Probably the most important event in the calendar of a grapevine is the point at which the grapes start to turn from green to red and begin to ripen and sweeten. This process is known, in French, as veraison. Veraison happens in white grapes as well, but instead of turning red, they tend to become more translucent instead. This process starts to happen in late July in the Northern Hemisphere and late January in the Southern Hemisphere.

What does it mean?

Veraison is when the grape stops producing and accumulating its various acids and starts to work on accumulating sugars instead, making the grapes sweeter and softer. The color changes help to protect the grapes against the effects of sun and wind – anthocyanin and polyphenols are good for plants too! Once veraison has started, the grapes will be ready to harvest from 30 to 70 days afterwards.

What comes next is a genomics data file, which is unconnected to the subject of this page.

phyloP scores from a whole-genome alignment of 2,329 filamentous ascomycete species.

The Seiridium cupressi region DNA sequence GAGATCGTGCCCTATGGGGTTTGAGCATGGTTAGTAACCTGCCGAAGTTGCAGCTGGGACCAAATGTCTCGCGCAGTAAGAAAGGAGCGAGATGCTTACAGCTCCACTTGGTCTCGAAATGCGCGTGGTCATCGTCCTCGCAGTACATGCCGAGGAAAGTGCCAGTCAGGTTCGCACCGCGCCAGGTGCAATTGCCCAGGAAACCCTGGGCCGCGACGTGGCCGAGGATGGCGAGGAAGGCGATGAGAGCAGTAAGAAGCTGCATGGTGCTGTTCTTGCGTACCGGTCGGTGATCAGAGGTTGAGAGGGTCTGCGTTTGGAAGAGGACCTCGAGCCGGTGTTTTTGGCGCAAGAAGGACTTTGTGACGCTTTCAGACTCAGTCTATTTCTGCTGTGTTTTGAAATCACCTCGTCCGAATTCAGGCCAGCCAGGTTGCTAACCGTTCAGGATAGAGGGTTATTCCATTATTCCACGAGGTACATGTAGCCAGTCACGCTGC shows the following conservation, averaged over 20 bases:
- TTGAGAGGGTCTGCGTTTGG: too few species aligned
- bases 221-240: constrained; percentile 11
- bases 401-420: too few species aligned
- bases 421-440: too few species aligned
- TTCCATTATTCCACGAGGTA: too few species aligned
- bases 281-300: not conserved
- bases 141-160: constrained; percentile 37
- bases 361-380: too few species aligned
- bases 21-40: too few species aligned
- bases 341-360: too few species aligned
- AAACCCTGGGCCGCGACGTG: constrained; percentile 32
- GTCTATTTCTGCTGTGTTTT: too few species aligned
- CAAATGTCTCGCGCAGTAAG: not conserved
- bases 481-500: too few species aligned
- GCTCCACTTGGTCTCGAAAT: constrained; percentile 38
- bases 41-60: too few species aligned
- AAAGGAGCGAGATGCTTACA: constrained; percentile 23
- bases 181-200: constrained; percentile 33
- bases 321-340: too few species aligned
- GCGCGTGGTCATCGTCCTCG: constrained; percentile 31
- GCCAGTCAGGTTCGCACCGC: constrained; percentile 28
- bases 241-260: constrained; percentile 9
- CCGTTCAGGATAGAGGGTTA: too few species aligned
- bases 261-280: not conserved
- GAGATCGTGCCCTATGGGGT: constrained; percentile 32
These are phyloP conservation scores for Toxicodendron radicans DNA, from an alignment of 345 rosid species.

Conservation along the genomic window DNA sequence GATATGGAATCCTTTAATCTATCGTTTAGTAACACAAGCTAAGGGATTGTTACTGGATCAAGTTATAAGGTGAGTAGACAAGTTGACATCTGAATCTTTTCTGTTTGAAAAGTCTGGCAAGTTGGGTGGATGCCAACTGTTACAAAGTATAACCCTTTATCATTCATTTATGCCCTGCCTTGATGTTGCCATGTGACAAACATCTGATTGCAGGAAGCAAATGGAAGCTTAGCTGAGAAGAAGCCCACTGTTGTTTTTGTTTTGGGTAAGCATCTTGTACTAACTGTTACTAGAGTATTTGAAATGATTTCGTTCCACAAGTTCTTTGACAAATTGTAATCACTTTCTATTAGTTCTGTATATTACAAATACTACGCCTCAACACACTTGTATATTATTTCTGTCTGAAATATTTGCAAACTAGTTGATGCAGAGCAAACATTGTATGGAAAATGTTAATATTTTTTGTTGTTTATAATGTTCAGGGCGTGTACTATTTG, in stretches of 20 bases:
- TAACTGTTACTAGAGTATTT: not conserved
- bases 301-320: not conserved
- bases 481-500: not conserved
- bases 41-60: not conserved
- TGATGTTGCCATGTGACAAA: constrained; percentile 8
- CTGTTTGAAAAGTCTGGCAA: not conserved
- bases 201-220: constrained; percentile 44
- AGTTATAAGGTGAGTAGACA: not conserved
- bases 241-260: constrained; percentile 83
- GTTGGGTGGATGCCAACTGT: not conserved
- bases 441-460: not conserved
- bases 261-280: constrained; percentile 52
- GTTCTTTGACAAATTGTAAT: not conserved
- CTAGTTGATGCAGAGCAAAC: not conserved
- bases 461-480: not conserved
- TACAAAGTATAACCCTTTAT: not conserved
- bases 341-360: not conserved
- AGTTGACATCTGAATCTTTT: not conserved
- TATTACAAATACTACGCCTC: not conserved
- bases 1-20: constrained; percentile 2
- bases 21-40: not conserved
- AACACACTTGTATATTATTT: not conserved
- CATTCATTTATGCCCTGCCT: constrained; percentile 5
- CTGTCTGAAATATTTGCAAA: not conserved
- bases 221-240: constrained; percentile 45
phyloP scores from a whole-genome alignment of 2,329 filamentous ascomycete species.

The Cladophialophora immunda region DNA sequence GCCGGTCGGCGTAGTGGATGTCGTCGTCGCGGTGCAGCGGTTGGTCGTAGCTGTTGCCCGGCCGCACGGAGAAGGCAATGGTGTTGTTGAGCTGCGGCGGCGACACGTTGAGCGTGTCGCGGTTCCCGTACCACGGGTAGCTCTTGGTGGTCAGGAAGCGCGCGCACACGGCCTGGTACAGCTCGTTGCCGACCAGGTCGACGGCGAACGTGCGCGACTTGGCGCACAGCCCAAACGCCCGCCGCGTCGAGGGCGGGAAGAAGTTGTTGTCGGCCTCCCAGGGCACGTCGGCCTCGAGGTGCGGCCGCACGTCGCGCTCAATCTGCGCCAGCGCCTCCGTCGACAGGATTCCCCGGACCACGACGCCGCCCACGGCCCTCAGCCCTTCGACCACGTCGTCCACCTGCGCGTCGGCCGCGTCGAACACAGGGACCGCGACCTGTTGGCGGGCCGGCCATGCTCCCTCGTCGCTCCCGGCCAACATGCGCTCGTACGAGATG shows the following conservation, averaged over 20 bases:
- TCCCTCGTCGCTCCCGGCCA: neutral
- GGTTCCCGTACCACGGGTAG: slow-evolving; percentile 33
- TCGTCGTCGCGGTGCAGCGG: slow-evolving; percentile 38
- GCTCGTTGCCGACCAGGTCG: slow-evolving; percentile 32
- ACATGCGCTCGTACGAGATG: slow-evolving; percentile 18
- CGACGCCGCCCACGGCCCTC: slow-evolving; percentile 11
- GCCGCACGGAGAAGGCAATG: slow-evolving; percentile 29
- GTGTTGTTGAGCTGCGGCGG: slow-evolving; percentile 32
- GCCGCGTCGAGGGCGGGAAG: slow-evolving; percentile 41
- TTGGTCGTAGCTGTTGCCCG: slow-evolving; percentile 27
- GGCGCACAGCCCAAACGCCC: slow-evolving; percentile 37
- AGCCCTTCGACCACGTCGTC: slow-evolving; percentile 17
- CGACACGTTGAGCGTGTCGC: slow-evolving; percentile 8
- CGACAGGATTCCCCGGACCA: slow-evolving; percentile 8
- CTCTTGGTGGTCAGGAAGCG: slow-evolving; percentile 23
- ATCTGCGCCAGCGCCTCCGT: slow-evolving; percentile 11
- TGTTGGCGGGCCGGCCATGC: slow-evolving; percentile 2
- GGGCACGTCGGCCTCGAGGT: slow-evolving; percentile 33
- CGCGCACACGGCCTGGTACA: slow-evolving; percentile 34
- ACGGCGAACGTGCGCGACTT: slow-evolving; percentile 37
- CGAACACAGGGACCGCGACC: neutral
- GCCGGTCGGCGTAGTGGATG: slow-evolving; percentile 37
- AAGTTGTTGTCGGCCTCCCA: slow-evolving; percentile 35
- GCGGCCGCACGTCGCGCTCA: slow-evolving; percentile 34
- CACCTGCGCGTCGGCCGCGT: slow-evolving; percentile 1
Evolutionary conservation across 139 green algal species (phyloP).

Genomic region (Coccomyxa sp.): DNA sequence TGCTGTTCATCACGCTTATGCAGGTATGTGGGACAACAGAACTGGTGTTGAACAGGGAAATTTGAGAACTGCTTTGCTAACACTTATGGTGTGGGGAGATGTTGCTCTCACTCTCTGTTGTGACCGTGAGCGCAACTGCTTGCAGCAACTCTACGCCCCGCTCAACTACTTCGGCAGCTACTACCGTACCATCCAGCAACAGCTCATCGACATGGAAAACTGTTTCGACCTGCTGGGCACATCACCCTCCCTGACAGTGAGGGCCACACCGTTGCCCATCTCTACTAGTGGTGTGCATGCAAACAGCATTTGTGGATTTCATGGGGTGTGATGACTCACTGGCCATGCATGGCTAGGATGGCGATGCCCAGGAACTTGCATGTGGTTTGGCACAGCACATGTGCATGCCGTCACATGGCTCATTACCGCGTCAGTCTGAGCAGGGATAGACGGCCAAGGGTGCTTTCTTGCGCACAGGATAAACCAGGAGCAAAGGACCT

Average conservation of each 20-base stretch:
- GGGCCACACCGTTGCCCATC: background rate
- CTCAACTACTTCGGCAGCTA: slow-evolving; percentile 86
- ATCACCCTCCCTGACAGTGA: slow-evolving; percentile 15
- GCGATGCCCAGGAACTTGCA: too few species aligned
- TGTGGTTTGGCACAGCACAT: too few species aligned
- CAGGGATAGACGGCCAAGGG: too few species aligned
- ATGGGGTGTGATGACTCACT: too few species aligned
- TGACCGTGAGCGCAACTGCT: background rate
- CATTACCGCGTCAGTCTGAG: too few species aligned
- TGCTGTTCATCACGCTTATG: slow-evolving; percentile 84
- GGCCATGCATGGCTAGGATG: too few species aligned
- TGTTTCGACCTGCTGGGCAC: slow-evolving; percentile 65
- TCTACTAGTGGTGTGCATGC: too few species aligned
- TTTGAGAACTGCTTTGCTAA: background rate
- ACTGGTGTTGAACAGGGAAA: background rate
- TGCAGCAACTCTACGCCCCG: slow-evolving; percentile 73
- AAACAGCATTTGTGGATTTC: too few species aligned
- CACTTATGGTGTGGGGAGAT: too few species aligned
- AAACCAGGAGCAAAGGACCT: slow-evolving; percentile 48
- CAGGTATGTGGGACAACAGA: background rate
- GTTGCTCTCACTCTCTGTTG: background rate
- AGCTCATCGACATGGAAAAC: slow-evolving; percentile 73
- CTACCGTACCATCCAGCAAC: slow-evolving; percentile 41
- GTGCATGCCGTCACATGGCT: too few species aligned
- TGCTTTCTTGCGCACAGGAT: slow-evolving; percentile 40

Before veraison starts, wine grapes are small and acidic, green and hard; the green color comes from the pigment chlorophyll. Once ripening starts, the vine moves its energy stores from its roots into its grapes and the chlorophyll is replaced by anthocyanins in the case of red grapes and carotenoids in white grapes, as well as by sugars and other compounds. The grapes also grow – sometimes doubling in size – and develop their aroma compounds, while the acid levels drop. Sugars rise, acids drop and it’s down to the skill of the producer to decide when the perfect balance is struck.

Regional differences

In cooler areas of the world, growers sometimes trim some bunches away from each vine so the bunches left behind get more of the sugars and nutrients.

In warmer regions, some growers trim off leaves to slow down the ripening process so that it occurs later in the year when it’s not so hot.

Some grapes ripen unevenly

There are some varieties of grape that ripen unevenly. Some varieties will have bunches that sport ripe and unripe grapes, not just vines! This uneven ripening is called millerandage and it can make for sweet-smelling but unbalanced and “green” wines. The most commonly-known uneven grapes are Malbec, Zinfandel and Pinot Noir, which is why these are considered to be tricky grapes to grow.